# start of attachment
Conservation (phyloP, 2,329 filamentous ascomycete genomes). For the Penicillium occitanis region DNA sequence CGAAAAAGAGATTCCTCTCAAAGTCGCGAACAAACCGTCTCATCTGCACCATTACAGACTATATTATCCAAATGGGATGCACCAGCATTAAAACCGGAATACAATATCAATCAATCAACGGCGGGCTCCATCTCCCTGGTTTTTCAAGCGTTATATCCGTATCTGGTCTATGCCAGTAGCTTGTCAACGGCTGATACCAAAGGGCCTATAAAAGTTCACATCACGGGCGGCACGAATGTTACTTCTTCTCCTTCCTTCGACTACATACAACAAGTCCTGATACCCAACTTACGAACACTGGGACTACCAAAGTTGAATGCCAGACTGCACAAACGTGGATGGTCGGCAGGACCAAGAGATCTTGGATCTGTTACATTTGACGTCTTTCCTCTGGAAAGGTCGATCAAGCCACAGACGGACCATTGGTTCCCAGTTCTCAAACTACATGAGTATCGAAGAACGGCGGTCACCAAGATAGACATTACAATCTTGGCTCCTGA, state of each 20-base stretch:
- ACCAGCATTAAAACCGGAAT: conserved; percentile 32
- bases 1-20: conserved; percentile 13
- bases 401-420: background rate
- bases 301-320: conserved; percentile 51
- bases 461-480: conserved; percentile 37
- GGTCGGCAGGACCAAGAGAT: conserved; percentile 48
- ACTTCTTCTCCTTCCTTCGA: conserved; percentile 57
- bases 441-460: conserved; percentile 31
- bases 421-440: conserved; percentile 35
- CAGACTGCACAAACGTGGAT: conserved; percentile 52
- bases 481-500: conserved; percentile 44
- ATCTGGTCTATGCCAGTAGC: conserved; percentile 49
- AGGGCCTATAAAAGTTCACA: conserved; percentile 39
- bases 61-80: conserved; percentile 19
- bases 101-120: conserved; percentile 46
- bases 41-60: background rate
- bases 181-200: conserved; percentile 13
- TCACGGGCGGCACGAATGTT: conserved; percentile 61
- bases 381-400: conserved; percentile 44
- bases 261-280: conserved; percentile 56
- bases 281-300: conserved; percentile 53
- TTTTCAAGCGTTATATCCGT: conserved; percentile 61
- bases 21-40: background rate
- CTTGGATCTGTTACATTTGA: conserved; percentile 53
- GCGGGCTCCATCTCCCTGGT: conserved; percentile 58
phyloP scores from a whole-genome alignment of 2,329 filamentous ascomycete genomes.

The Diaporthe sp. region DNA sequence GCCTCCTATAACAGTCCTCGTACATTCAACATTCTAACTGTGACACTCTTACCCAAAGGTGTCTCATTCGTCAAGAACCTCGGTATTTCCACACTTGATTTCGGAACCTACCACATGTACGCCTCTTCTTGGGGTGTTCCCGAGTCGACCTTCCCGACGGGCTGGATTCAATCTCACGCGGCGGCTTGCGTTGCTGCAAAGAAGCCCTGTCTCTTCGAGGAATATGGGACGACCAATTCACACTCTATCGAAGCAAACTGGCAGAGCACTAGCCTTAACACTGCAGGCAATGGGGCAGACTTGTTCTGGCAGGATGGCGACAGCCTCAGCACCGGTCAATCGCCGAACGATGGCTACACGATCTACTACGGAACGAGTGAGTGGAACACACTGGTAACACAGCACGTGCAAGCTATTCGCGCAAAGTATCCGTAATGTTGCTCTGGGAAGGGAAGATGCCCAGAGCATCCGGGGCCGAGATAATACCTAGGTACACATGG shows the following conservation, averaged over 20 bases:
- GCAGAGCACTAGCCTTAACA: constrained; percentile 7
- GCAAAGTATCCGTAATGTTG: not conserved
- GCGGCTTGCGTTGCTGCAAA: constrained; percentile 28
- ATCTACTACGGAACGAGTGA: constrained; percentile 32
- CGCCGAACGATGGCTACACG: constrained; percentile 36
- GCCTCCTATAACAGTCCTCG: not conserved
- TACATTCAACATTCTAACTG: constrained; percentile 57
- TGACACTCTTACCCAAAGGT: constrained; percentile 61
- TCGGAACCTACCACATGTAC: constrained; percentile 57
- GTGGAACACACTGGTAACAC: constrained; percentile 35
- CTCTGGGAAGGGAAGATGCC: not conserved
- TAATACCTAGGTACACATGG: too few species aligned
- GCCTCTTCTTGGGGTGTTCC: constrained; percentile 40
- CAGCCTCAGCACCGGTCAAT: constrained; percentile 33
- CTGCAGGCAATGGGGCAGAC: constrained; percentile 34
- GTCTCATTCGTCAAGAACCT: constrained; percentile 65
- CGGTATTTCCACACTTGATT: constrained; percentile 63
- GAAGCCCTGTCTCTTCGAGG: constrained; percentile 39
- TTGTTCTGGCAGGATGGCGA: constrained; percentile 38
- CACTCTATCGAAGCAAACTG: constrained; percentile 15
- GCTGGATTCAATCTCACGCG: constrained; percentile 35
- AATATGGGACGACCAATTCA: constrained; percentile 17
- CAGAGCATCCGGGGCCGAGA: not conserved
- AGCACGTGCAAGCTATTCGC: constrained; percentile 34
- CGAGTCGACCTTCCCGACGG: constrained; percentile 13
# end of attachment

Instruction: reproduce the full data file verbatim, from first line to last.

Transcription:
Conservation (phyloP, 2,329 filamentous ascomycete genomes). For the Penicillium occitanis region DNA sequence CGAAAAAGAGATTCCTCTCAAAGTCGCGAACAAACCGTCTCATCTGCACCATTACAGACTATATTATCCAAATGGGATGCACCAGCATTAAAACCGGAATACAATATCAATCAATCAACGGCGGGCTCCATCTCCCTGGTTTTTCAAGCGTTATATCCGTATCTGGTCTATGCCAGTAGCTTGTCAACGGCTGATACCAAAGGGCCTATAAAAGTTCACATCACGGGCGGCACGAATGTTACTTCTTCTCCTTCCTTCGACTACATACAACAAGTCCTGATACCCAACTTACGAACACTGGGACTACCAAAGTTGAATGCCAGACTGCACAAACGTGGATGGTCGGCAGGACCAAGAGATCTTGGATCTGTTACATTTGACGTCTTTCCTCTGGAAAGGTCGATCAAGCCACAGACGGACCATTGGTTCCCAGTTCTCAAACTACATGAGTATCGAAGAACGGCGGTCACCAAGATAGACATTACAATCTTGGCTCCTGA, state of each 20-base stretch:
- ACCAGCATTAAAACCGGAAT: conserved; percentile 32
- bases 1-20: conserved; percentile 13
- bases 401-420: background rate
- bases 301-320: conserved; percentile 51
- bases 461-480: conserved; percentile 37
- GGTCGGCAGGACCAAGAGAT: conserved; percentile 48
- ACTTCTTCTCCTTCCTTCGA: conserved; percentile 57
- bases 441-460: conserved; percentile 31
- bases 421-440: conserved; percentile 35
- CAGACTGCACAAACGTGGAT: conserved; percentile 52
- bases 481-500: conserved; percentile 44
- ATCTGGTCTATGCCAGTAGC: conserved; percentile 49
- AGGGCCTATAAAAGTTCACA: conserved; percentile 39
- bases 61-80: conserved; percentile 19
- bases 101-120: conserved; percentile 46
- bases 41-60: background rate
- bases 181-200: conserved; percentile 13
- TCACGGGCGGCACGAATGTT: conserved; percentile 61
- bases 381-400: conserved; percentile 44
- bases 261-280: conserved; percentile 56
- bases 281-300: conserved; percentile 53
- TTTTCAAGCGTTATATCCGT: conserved; percentile 61
- bases 21-40: background rate
- CTTGGATCTGTTACATTTGA: conserved; percentile 53
- GCGGGCTCCATCTCCCTGGT: conserved; percentile 58
phyloP scores from a whole-genome alignment of 2,329 filamentous ascomycete genomes.

The Diaporthe sp. region DNA sequence GCCTCCTATAACAGTCCTCGTACATTCAACATTCTAACTGTGACACTCTTACCCAAAGGTGTCTCATTCGTCAAGAACCTCGGTATTTCCACACTTGATTTCGGAACCTACCACATGTACGCCTCTTCTTGGGGTGTTCCCGAGTCGACCTTCCCGACGGGCTGGATTCAATCTCACGCGGCGGCTTGCGTTGCTGCAAAGAAGCCCTGTCTCTTCGAGGAATATGGGACGACCAATTCACACTCTATCGAAGCAAACTGGCAGAGCACTAGCCTTAACACTGCAGGCAATGGGGCAGACTTGTTCTGGCAGGATGGCGACAGCCTCAGCACCGGTCAATCGCCGAACGATGGCTACACGATCTACTACGGAACGAGTGAGTGGAACACACTGGTAACACAGCACGTGCAAGCTATTCGCGCAAAGTATCCGTAATGTTGCTCTGGGAAGGGAAGATGCCCAGAGCATCCGGGGCCGAGATAATACCTAGGTACACATGG shows the following conservation, averaged over 20 bases:
- GCAGAGCACTAGCCTTAACA: constrained; percentile 7
- GCAAAGTATCCGTAATGTTG: not conserved
- GCGGCTTGCGTTGCTGCAAA: constrained; percentile 28
- ATCTACTACGGAACGAGTGA: constrained; percentile 32
- CGCCGAACGATGGCTACACG: constrained; percentile 36
- GCCTCCTATAACAGTCCTCG: not conserved
- TACATTCAACATTCTAACTG: constrained; percentile 57
- TGACACTCTTACCCAAAGGT: constrained; percentile 61
- TCGGAACCTACCACATGTAC: constrained; percentile 57
- GTGGAACACACTGGTAACAC: constrained; percentile 35
- CTCTGGGAAGGGAAGATGCC: not conserved
- TAATACCTAGGTACACATGG: too few species aligned
- GCCTCTTCTTGGGGTGTTCC: constrained; percentile 40
- CAGCCTCAGCACCGGTCAAT: constrained; percentile 33
- CTGCAGGCAATGGGGCAGAC: constrained; percentile 34
- GTCTCATTCGTCAAGAACCT: constrained; percentile 65
- CGGTATTTCCACACTTGATT: constrained; percentile 63
- GAAGCCCTGTCTCTTCGAGG: constrained; percentile 39
- TTGTTCTGGCAGGATGGCGA: constrained; percentile 38
- CACTCTATCGAAGCAAACTG: constrained; percentile 15
- GCTGGATTCAATCTCACGCG: constrained; percentile 35
- AATATGGGACGACCAATTCA: constrained; percentile 17
- CAGAGCATCCGGGGCCGAGA: not conserved
- AGCACGTGCAAGCTATTCGC: constrained; percentile 34
- CGAGTCGACCTTCCCGACGG: constrained; percentile 13